We always say we’re theater for people who hate theater, because we don’t think that we’re even making theater in the same way that so many people are. So just come see a play, because you don’t even know what it’s going to be. Neither do we. We spend a year making the thing. We never know, it’s going to look different than anything we’ve probably ever done before. That’s two. If you can, connect us to people you think want to see it. Is there a community center? Is there a laundromat in your neighborhood you think we should do a play in. It’s reminding people we’re here.
DuPrey: For us, it’s the model of the community’s responsibility and the responsibility of the people who have the power and wealth to give to Free Street so we can keep giving to those who don’t have those means. […] The messaging is important. If we’re truly about diversifying our artistic community and our theater community, we can no longer be working in the same models. We have to continue to create space where we are creating.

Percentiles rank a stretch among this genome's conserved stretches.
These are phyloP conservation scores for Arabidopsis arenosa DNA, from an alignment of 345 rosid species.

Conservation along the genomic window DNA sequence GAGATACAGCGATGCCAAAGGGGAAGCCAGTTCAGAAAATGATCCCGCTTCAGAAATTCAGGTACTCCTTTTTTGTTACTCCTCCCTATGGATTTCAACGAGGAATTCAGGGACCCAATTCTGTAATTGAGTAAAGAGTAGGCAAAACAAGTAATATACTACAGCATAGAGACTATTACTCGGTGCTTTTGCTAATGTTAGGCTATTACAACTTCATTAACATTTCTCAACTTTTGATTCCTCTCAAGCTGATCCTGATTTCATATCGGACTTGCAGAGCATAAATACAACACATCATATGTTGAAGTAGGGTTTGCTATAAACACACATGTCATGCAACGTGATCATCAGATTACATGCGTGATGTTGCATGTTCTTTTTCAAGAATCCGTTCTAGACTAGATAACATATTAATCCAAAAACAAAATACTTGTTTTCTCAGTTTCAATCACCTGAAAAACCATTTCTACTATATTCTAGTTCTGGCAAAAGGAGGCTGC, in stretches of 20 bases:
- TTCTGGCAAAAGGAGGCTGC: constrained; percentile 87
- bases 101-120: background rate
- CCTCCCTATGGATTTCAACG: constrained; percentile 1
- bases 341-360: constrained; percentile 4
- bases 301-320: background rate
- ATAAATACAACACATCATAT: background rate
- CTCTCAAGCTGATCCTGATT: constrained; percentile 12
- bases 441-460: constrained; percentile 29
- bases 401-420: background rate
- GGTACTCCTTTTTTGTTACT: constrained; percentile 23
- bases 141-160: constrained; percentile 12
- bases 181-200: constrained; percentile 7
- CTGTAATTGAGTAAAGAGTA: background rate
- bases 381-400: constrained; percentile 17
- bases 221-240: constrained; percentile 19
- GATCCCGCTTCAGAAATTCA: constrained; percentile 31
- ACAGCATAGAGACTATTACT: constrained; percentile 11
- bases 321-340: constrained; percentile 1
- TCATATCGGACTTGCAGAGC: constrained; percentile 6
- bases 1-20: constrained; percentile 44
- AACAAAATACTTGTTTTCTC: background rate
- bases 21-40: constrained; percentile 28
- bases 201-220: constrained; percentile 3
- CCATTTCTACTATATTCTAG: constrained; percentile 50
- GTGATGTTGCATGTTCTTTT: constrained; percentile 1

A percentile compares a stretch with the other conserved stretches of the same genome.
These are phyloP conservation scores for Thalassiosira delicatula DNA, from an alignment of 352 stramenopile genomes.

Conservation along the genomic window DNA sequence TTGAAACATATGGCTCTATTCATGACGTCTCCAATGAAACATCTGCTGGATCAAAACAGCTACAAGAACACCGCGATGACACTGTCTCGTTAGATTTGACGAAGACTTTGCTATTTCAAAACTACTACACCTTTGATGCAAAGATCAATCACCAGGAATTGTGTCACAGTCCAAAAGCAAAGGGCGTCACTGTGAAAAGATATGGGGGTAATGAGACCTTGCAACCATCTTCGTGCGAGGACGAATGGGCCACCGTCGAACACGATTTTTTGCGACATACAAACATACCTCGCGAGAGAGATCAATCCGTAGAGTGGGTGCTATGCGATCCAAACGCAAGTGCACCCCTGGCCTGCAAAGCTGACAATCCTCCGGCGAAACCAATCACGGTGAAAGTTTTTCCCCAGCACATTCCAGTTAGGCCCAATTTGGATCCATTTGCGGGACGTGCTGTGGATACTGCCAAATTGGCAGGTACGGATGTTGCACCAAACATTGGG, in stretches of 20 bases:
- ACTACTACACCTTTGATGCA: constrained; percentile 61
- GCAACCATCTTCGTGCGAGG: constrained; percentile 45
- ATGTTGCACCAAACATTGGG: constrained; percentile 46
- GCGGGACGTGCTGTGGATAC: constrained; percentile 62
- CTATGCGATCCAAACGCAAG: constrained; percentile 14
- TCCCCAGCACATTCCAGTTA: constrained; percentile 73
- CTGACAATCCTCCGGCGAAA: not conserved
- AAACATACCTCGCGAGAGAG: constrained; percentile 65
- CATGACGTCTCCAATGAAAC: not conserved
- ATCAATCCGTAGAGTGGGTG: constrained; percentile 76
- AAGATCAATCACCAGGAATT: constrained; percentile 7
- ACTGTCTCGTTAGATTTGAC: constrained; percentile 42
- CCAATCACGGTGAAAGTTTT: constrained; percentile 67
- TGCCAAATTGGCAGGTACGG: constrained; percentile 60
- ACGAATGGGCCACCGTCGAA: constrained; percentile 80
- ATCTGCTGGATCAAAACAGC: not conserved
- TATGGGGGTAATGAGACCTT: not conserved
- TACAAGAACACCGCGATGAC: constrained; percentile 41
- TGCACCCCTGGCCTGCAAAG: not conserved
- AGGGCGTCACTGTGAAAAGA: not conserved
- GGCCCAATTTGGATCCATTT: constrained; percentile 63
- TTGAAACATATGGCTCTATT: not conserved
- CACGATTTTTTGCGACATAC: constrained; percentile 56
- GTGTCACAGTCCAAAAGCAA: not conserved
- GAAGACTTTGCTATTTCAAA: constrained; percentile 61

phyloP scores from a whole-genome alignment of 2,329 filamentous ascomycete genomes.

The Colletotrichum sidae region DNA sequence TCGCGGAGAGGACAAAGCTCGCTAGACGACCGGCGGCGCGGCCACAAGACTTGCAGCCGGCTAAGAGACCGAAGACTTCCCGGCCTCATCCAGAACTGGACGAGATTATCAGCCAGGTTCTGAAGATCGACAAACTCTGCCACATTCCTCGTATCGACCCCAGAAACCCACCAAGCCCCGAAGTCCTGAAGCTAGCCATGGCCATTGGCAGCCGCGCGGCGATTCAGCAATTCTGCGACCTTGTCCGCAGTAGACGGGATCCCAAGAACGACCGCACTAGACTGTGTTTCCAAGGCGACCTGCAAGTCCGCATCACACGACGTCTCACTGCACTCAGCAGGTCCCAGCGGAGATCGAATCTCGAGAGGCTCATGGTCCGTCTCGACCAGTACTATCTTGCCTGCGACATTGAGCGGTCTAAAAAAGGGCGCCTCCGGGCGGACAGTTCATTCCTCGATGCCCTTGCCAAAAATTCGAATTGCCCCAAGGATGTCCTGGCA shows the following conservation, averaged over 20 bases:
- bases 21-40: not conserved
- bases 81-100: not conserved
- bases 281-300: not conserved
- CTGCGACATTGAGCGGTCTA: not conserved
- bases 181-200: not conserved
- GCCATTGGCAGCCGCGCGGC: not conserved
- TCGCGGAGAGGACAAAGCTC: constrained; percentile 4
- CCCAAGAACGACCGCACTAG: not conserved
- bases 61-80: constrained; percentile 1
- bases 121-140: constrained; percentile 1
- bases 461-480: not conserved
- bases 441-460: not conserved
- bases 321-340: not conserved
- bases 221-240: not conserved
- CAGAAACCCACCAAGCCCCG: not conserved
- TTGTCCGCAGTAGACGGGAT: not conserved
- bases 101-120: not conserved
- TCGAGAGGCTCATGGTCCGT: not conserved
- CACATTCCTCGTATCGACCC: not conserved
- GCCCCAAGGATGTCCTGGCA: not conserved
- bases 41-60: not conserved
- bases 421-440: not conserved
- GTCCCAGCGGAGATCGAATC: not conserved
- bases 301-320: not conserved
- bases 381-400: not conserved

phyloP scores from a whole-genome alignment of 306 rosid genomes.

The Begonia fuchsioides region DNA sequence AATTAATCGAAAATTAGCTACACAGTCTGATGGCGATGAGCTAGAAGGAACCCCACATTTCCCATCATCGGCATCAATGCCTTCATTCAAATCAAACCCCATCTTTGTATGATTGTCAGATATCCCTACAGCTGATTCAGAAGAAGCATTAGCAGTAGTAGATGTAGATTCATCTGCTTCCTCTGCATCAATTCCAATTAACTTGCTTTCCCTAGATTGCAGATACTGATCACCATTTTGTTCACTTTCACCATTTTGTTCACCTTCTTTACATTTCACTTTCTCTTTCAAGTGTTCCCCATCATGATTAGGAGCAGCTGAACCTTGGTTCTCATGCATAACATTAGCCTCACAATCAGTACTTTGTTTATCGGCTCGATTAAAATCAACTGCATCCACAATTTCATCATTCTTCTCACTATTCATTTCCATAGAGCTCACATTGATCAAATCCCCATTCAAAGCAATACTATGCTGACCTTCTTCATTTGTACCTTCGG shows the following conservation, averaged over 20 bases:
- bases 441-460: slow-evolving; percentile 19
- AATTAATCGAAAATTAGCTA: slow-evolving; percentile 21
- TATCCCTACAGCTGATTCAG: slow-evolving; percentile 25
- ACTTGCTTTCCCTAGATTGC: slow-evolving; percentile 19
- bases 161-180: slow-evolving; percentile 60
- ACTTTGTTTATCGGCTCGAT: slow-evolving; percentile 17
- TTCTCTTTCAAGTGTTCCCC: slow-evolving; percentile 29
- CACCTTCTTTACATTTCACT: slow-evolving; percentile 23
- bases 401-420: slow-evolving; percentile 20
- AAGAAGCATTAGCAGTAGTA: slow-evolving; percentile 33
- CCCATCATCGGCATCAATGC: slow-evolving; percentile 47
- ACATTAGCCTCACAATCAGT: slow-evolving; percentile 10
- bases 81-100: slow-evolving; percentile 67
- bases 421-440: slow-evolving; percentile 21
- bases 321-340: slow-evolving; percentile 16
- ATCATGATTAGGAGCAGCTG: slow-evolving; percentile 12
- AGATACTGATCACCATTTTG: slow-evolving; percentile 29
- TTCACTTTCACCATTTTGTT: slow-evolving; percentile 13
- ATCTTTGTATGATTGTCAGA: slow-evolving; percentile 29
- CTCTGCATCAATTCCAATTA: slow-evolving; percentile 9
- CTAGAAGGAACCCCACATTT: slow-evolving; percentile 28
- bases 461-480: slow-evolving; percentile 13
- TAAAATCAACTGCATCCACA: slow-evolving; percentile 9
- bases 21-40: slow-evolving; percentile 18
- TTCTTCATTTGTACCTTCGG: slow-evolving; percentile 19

We create original pieces. Six to eight of them a year. We are pumping out the most diversified works. There’s no reason why a large institution might not come here to see a play that is an original work and then produce it somewhere else. All of it is ensemble created. Produce the work, donate, share our work, highlight our existence, because we’ve been fighting our own erasure forever. It’s up to Chicago to care about us.
Free Street Theater is currently fulfilling a historic matching grant. Feel free to donate here. Their Storyfront space hosts El Menú every other Friday through December 7 at 4346 South Ashland Avenue. They are also workshopping their 50th Anniversary event STILL HERE, which will tour around Chicago this coming summer 2019.
Yasmin Zacaria Mikhaiel (she/her/hers) is a dramaturg and oral historian based in Chicago. She is a mixed-Persian girl, lover of writing, reading and listening. She consults for many arts and humanities organizations on the art of oral history interviews and prioritizing narrator agency in community-based projects. Yasmin also writes for other arts/culture publications, crafting reviews and pushing for POC representation and equity in theatre. Learn more about her and her work at her portfolio, or follow her on Instagram.